A tale of two energy supply chains

It is getting increasingly difficult to ignore the fact that there are now not one but two distinct, albeit interlinked, energy supply chains in the country. One is owned by the government and the other by the private sector. And the privately owned part of the energy sector is handily outperforming the state-owned portion.

At each stage of the energy supply chain, the parts that are not owned by the government are doing a far better job. Let us start with the heart of the current crisis, the oil marketing companies responsible for owning and supplying the petrol pumps from which all of us get our fuel. Nearly every petrol pump owned by the government-owned Pakistan State Oil (PSO) in Punjab has been closed for the last few days. Meanwhile, the only places in Islamabad-Rawalpindi, as well as other parts of Punjab, where you can still get a little bit of petrol are the pumps owned or supplied by Shell, Hascol, and other private sector players. PSO and petroleum ministry officials have been consistently blaming the private sector players for their role in the crisis, and they are indeed not blameless in the whole situation. But their performance is still better than PSO.

When it comes to power generation, particularly thermal power, the state-owned sector has an even worse performance. On Saturday, Water and Power Minister Khawaja Muhammad Asif tweeted that the thermal power plants owned by the federal government were producing just 700 megawatts (MW) of electricity, less than 10% of an installed capacity of 7,217 MW. Meanwhile, the privately owned independent power producers (IPPs) were producing 6,180 MW, which is nearly 80% of their installed capacity of 7,894 MW.

On the electricity distribution side, the Abraaj Capital-owned K-Electric has been consistently reducing transmission and distribution losses, reducing from their peak of over 40% during the last year the company was owned by the government to 25.3% today. Meanwhile, the state-owned electricity distribution companies have continually been plagued by allegations that they are severely understating the true scale of their losses.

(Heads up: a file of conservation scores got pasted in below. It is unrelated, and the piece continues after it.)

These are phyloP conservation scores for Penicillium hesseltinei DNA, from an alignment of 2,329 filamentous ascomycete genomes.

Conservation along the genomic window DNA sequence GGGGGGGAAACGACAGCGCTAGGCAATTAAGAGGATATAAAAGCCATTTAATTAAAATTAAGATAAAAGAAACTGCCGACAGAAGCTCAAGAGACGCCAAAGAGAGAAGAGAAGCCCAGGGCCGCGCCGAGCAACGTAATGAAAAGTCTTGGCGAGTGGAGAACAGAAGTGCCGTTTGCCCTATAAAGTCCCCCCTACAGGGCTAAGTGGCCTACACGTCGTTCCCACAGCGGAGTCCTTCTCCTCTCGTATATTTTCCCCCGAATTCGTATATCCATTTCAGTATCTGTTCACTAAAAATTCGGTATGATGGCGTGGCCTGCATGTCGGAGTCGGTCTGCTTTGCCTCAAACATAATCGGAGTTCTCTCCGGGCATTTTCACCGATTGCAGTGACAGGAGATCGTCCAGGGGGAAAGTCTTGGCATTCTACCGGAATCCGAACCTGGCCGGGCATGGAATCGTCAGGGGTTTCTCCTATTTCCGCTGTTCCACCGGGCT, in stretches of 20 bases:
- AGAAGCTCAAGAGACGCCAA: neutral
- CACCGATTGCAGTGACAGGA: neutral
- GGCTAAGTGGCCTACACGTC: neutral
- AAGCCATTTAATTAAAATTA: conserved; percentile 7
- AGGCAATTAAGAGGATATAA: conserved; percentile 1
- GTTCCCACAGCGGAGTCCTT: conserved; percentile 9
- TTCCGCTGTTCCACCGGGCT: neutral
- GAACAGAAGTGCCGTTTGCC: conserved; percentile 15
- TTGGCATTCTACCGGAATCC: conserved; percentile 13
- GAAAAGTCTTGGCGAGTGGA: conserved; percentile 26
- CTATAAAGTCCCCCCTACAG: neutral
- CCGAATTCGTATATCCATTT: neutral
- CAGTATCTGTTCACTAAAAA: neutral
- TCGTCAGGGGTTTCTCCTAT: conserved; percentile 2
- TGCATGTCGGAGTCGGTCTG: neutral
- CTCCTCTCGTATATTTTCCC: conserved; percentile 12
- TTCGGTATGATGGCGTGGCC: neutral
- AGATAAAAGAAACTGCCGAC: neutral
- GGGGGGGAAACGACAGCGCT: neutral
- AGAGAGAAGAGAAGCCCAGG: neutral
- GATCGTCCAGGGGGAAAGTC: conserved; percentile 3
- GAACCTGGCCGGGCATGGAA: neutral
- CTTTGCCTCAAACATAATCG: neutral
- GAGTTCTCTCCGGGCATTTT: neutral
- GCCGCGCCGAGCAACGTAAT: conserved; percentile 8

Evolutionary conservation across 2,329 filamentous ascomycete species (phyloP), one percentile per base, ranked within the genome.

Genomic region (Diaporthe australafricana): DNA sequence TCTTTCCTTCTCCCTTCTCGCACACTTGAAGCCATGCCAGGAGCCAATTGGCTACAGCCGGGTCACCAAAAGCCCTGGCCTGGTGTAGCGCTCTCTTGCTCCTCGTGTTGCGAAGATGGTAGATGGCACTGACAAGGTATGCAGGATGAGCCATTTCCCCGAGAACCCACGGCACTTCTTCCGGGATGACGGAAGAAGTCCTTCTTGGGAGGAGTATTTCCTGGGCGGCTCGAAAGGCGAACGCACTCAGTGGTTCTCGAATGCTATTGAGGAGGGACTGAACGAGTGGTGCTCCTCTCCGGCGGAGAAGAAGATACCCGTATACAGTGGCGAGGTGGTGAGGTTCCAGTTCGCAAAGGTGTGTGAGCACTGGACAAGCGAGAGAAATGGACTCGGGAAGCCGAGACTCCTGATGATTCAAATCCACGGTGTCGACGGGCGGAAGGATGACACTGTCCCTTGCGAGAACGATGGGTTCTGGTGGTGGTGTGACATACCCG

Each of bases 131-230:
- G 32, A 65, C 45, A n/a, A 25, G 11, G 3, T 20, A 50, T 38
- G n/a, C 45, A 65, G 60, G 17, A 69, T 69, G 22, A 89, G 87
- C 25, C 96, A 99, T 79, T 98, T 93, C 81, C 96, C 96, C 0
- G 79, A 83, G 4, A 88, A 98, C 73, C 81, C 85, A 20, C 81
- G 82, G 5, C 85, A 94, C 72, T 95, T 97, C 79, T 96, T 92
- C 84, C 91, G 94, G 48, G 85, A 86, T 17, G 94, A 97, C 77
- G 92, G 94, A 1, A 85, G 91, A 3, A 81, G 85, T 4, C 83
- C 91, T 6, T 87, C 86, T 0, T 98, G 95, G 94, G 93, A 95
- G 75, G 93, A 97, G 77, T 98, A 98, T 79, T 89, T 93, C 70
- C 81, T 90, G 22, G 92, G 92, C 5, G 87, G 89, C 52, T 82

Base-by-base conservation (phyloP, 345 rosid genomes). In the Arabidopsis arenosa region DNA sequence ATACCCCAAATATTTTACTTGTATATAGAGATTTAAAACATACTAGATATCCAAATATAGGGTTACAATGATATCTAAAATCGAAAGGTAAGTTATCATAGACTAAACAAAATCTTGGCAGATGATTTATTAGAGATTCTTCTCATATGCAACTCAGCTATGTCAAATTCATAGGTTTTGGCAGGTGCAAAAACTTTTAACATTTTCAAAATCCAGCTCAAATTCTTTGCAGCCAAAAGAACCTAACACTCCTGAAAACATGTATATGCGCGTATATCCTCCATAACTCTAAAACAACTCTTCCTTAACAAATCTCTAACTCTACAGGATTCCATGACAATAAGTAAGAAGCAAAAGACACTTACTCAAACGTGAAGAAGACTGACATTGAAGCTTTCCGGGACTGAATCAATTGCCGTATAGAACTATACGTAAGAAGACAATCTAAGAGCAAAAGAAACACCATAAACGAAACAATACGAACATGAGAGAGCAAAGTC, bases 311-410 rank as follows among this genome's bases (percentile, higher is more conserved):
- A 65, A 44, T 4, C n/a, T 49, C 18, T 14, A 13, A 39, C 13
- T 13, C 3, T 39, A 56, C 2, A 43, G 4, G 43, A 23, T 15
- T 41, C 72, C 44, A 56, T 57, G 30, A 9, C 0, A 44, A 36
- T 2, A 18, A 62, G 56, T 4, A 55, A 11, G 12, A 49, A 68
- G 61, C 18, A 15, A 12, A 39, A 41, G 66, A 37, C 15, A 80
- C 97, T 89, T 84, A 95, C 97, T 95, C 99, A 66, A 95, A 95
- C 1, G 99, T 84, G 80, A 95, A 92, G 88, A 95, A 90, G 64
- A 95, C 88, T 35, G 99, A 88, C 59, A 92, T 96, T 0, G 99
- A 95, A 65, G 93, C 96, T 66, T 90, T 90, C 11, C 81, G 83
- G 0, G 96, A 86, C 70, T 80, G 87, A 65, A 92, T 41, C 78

In other words, in every segment of the energy sector where private companies directly compete with state-owned ones, the privately owned companies are invariably winning. Perhaps it is time for Pakistanis to get used to the idea that, while there may well be many governments around the world that can competently run businesses, ours is not one of them.

Part of Pakistan’s problem appears to be the hybrid nature of the energy regime. For example, oil and natural gas exploration and production is an activity in which both government and private entities compete, leading the government to adopt a pricing mechanism designed to incentivise more exploration and production activity. However, the gas distribution network is still completely state-owned, so even though the government has increased the price it is paying the gas production companies, it has not increased the price it can charge consumers, leading to a severe financial crisis at the state-owned Sui Southern Gas Company and Sui Northern Gas Pipelines, both of which have not issued financial statements in nearly two years.

As a result of the poor management of those two state-owned gas distributors, compressed natural gas (CNG) stations throughout Punjab have had to be closed as part of a rationing policy, which in turn exacerbated the supply situation for petrol as more people switch over from CNG to petrol.

It is tempting in times of crisis for governments to want to take action, but perhaps – given the structure of Pakistan’s energy problem – the solution lies in government inaction. Suspending the head of PSO while the company is facing a severe liquidity crisis is a clear example of an action that looks tough, but in reality will only worsen the problem. Perhaps the government needs to stop thinking it can do everything, spin off its energy sector holdings to the private sector, and restrict itself to a regulatory role. The whole country works well when the government focuses on what it should do, and does not try to do everything.

Published in The Express Tribune, January 18th, 2015

Farooq Tirmizi

CEO, Elphinstone

Farooq Tirmizi is the founder and CEO of Elphinstone, the financial services firm that operates SmartRupee.

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